Sunday, April 21, 2013

When Violence Hits Home for Us

It's been another week of violence and destruction.  Some friends recently reminded me that in many parts of the world, this is the norm.  Bombs and destruction and a permanent sense of danger.  In fact, some people are annoyed or angry that we in the United States make so much out of these events when they happen to us, while we ignore them in other parts of the world.

This attitude bothers me.  It's true that such terrible things happen with horrific frequency in many places.  But, that doesn't mean we shouldn't react with shock when it happens in the United States.  And carrying the shock and anger and despair of violence with us all the time is no way to function in our lives.  What's wrong here is not that we react when such violence happens in the United States. What's wrong is that the sense of safety we carry with us is so comparatively rare in the world.  What's wrong is that violence is the norm anywhere.

If we don't react with shock when it happens here, we are saying it's normal, or it should be normal.  Normalizing violence is no way to fight violence.  Denying people the right to feel shock and sadness and despair in the face of violence and destruction is no way to preserve our sense of humanity and compassion in the world.  Human beings have the capacity to be horrible, and they have the capacity to be magnificent.  When we feel shock and sadness and horror, and even anger, at violence, we are living up to our best selves.  When we ignore violence, sensationalize it, turn it into entertainment, glamorize it, indulge in it, we are living up to our worst selves.  The fact of violence in one place does not make violence acceptable in other places.  The fact that the level of destruction in one instance of violence is so much greater than in another instance does not make the lesser destruction any more acceptable.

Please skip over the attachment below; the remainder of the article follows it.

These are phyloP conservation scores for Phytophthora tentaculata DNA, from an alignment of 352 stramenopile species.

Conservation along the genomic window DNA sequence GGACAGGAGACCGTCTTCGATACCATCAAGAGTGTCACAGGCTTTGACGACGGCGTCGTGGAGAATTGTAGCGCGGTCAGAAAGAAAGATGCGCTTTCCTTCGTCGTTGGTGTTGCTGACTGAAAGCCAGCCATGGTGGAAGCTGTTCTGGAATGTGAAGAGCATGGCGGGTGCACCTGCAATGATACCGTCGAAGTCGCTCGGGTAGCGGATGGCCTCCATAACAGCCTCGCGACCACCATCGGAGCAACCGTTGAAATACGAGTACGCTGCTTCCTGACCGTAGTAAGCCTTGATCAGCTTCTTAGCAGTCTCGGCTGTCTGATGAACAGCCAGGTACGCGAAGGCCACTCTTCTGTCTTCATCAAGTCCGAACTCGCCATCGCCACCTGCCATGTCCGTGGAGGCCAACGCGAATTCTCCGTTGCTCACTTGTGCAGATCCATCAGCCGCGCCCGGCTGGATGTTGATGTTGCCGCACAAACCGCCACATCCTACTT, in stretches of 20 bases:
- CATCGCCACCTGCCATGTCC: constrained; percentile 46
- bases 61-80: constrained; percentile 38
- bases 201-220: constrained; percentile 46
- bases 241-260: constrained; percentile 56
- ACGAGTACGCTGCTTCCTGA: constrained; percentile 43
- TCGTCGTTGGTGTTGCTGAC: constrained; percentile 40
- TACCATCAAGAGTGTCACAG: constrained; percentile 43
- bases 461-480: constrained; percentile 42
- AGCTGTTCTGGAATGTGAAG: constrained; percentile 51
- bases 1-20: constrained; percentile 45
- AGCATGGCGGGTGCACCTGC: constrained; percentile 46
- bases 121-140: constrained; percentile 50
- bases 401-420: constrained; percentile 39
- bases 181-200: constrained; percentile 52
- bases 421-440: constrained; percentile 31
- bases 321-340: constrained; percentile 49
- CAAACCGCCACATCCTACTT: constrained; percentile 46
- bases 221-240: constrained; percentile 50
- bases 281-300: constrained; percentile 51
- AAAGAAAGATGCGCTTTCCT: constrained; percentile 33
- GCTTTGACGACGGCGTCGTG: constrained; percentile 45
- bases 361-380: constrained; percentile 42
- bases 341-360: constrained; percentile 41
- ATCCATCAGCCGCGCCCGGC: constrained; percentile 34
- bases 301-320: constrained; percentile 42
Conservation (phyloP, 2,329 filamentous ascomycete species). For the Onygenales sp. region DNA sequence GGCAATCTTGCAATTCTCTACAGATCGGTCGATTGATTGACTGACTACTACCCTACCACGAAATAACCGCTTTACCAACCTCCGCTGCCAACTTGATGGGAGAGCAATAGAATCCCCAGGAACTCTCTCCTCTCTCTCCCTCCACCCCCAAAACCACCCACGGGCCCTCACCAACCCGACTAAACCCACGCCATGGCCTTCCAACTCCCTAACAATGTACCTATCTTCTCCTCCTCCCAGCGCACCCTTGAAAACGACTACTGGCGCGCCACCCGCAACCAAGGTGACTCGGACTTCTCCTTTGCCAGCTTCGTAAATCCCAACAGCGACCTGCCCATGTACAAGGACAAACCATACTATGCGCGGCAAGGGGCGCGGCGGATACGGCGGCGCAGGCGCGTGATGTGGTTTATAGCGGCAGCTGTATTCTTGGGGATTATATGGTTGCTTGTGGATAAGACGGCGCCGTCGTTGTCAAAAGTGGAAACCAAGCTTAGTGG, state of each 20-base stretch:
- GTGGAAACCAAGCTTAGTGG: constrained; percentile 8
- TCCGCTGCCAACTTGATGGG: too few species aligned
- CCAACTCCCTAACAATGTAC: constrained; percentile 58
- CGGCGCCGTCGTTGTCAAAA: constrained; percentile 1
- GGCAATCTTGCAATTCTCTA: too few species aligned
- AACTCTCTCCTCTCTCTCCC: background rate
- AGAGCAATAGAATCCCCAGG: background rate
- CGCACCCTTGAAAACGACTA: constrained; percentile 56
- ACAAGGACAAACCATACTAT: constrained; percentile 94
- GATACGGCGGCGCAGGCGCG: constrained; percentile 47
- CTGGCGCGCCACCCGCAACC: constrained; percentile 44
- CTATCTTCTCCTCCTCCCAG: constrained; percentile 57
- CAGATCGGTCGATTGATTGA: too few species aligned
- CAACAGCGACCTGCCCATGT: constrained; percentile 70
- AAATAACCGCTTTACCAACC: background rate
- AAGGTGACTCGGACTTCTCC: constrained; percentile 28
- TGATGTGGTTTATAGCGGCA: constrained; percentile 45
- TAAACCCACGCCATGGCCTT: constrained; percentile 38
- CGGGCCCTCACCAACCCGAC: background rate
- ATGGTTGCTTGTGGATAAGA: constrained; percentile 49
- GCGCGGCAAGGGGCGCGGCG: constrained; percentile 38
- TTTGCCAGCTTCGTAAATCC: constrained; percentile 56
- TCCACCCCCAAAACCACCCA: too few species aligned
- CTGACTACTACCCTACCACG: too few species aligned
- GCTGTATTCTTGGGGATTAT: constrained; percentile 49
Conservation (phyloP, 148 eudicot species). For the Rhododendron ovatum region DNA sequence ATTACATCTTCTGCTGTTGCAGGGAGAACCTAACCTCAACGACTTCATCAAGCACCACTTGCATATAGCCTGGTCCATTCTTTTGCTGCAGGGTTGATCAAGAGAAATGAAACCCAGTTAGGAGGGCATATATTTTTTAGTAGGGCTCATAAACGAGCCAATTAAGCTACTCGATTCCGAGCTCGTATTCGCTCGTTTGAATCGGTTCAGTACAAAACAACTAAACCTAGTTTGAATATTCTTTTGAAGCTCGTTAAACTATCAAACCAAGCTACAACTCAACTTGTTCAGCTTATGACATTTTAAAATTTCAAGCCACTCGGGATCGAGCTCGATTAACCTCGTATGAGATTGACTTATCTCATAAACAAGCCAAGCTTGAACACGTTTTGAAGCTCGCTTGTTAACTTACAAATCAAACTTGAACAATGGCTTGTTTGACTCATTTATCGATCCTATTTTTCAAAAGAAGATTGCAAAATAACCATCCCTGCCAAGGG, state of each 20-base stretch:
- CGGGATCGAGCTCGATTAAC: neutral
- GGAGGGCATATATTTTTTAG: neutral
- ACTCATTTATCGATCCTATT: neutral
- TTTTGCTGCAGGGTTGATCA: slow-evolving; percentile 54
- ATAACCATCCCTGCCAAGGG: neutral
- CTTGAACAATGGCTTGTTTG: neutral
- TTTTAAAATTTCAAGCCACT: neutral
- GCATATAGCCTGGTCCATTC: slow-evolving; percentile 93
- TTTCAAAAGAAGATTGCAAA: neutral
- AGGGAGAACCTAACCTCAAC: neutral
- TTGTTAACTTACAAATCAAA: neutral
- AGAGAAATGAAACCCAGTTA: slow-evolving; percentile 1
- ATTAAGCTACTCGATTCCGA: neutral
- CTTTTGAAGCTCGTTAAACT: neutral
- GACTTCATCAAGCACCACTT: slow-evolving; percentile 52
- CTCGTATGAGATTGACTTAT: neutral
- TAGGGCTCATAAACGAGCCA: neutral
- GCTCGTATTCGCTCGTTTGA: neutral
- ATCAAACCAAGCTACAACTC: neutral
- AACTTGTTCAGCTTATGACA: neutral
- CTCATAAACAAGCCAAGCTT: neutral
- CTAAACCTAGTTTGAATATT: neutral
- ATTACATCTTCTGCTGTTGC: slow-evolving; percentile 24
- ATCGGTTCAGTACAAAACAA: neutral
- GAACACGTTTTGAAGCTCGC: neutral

It is human nature to feel most acutely that which touches us most closely.  When our own parent dies, we feel it in a way that we never will when our friend's parent dies.  That doesn't make us selfish.  It's honest.  So, yes, when a bomb explodes in Boston, I feel it more acutely than when a bomb explodes in a place I've never visited.  That doesn't mean I don't care about what happens in other places.

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